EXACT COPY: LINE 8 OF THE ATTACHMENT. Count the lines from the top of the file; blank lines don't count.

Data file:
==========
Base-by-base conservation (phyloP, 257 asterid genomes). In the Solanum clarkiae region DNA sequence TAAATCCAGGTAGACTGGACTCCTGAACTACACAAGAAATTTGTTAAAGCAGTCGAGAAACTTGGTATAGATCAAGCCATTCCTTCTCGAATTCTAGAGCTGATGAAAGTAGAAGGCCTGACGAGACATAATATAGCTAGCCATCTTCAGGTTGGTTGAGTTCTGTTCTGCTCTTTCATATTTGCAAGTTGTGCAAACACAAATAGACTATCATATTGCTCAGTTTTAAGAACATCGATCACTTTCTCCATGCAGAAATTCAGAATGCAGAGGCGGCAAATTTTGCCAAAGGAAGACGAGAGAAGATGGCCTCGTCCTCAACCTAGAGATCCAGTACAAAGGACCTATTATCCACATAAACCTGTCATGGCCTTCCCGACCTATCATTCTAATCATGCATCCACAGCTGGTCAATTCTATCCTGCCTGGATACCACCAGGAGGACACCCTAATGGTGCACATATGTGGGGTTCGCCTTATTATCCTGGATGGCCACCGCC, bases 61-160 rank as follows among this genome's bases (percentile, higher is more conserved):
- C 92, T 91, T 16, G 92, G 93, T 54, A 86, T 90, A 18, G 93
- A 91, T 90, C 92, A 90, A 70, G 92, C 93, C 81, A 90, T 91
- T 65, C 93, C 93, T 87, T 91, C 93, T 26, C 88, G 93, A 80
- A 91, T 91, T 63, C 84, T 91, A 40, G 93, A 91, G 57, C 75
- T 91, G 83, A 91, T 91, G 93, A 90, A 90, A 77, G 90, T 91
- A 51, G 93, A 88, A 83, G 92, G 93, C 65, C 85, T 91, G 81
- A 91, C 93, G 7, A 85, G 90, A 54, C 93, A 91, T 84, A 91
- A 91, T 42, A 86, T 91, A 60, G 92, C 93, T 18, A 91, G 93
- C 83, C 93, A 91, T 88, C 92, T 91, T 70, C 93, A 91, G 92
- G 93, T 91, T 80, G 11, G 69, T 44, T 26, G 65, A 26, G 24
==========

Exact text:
- A 91, C 93, G 7, A 85, G 90, A 54, C 93, A 91, T 84, A 91